BIS published a report that explores the development of an identification and authentication application program interface (API) that could be used to implement privately and publicly administered open finance solutions with seamless scalability. This report is intended to serve as a general reference for individual countries that want to develop their own payments initiatives. However, the decision on which type of API architecture should be implemented depends on the characteristics of each jurisdiction. Comments on this report should be sent, preferably, by January 31, 2021.
The report highlights the importance of open finance for the development of the financial system, lists the trade-offs regarding implementation schemes for open finance, and serves as background for the other, more technical documents; these documents include a technical flow diagram of identity validation based on a centralized API architecture (unpublished), general hardware requirements to implement the centralized solution (Annex A), and technical requirements for third parties on the central validator API architecture (Annex B). The Technical Task Force of the Consultative Group on Innovation and the Digital Economy (CGIDE TTF) has been analyzing an API scheme based on mobile devices to support the remote, secure, and efficient identification and authentication of users of financial institutions. The analyzed scheme is based on the establishment of a central validator that allows secure relationships to be created between financial institutions and third parties, without the need for them to come into direct contact with each other. This is accomplished by establishing secure connections between the central validator and third parties on the one hand, and between the financial institutions and the central validator on the other. The security schemes used by the central validator would ensure that all connections in the scheme are established between previously certified entities for the orderly provision of financial services through third parties.
The report describes and proposes in detail the technical requirements for the key elements of the analyzed API scheme (that is, the central validator, third-party apps and servers, authentication app and servers). It also details the technical requirements for the third parties interested in participating in an API scheme like the one analyzed in this report. While the CGIDE TTF considers that the analyzed implementation is viable, this is not the only possible scheme and the ideal solution for each jurisdiction will depend on several factors, such as the level of involvement of the industry in the design of the API architecture, the powers given by law to the authority leading its implementation, the target use cases that the open finance ecosystem expects to cover, or the desired user experience. In this regard, the report discusses the open finance models supported by different API architectures, including those in Brazil, EU (revised Payment Services Directive), India, UK, and Singapore. Thus, this document should only serve as a general reference for individual countries that want to develop their own payments initiatives and, consequently, no member is endorsing the adoption of open banking or the analyzed identification and authentication API and central validator scheme.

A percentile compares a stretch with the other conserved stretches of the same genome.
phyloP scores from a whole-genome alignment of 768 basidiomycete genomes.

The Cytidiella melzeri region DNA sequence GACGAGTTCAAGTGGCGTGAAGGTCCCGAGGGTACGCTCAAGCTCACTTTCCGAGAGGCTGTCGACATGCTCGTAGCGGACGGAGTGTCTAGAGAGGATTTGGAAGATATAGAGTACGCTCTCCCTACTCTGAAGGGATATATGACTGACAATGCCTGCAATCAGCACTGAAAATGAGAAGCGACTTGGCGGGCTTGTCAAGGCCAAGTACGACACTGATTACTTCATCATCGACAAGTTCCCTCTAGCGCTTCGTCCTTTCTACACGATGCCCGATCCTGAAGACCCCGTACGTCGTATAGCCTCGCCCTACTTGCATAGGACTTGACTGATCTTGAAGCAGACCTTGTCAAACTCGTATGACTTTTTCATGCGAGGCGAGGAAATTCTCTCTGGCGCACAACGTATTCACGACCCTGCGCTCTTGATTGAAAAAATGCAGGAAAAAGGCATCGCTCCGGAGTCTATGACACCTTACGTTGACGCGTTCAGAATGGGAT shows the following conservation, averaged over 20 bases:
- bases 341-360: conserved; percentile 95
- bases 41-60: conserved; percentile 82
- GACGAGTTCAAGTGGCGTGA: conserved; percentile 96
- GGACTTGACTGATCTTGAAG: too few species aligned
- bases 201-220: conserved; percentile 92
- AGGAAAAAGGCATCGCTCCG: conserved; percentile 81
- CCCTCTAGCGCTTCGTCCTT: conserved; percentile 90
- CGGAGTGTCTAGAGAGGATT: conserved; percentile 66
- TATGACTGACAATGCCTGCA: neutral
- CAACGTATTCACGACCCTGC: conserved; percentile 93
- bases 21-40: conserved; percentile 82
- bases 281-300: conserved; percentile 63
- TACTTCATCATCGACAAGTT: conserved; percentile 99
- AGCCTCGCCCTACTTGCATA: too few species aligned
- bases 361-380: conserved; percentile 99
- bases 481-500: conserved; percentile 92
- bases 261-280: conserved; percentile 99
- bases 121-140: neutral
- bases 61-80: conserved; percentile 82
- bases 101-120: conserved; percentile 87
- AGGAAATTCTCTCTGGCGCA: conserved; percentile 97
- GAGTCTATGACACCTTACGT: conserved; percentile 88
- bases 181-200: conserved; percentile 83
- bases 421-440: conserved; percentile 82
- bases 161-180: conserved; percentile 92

Related Link: Report
Keywords: International, Banking, PMI, API, Open Finance, Fintech, Regtech, BIS
Previous ArticleBank of Finland Updates Instructions for AnaCredit Reporting
EBA published an erratum for the technical package on phase 2 of the reporting framework 3.0.
MAS amended Notice 643A that addresses requirements for banks to prepare statements of exposures and credit facilities to related concerns or parties.
ECB has published, in the Official Journal of the European Union, the Guideline 2021/565 on the euro short-term rate (€STR) and this guideline amends the previous ECB Guideline 2019/1265.
EBA launched a consultation on the draft regulatory technical standards on the list of countries with an advanced economy for calculating the equity risk under the alternative standardized approach (FRTB-SA).
PRA is proposing, via CP7/21, the approach to implementing new requirements related to the specification of the nature, severity, and duration of an economic downturn in the internal ratings-based (IRB) approach to credit risk.
The UK government launched the Recovery Loan Scheme (RLS) as part of its continued COVID-19 support for UK businesses, as announced by HM Treasury on March 03, 2021.
FSB published a letter, from its Chair Randal K. Quarles, to the G20 Finance Ministers and Central Bank Governors, ahead of their virtual meeting on April 07, 2021.
OSFI issued a letter to the deposit-taking institutions issuing covered bonds and announced the unwinding of the temporary increase to the covered bond limit for deposit-taking institutions, effective immediately.
To support recovery from the COVID-19 crisis, EU has published two regulations to amend the securitization framework, as set out in the Securitization Regulation (2017/2402) and the Capital Requirements Regulation or CRR (575/2013).
HM Treasury announced that G7 Finance Ministers and Central Bank Governors met ahead of COP 26, the 2021 UN Climate Change Conference, and agreed on green agenda.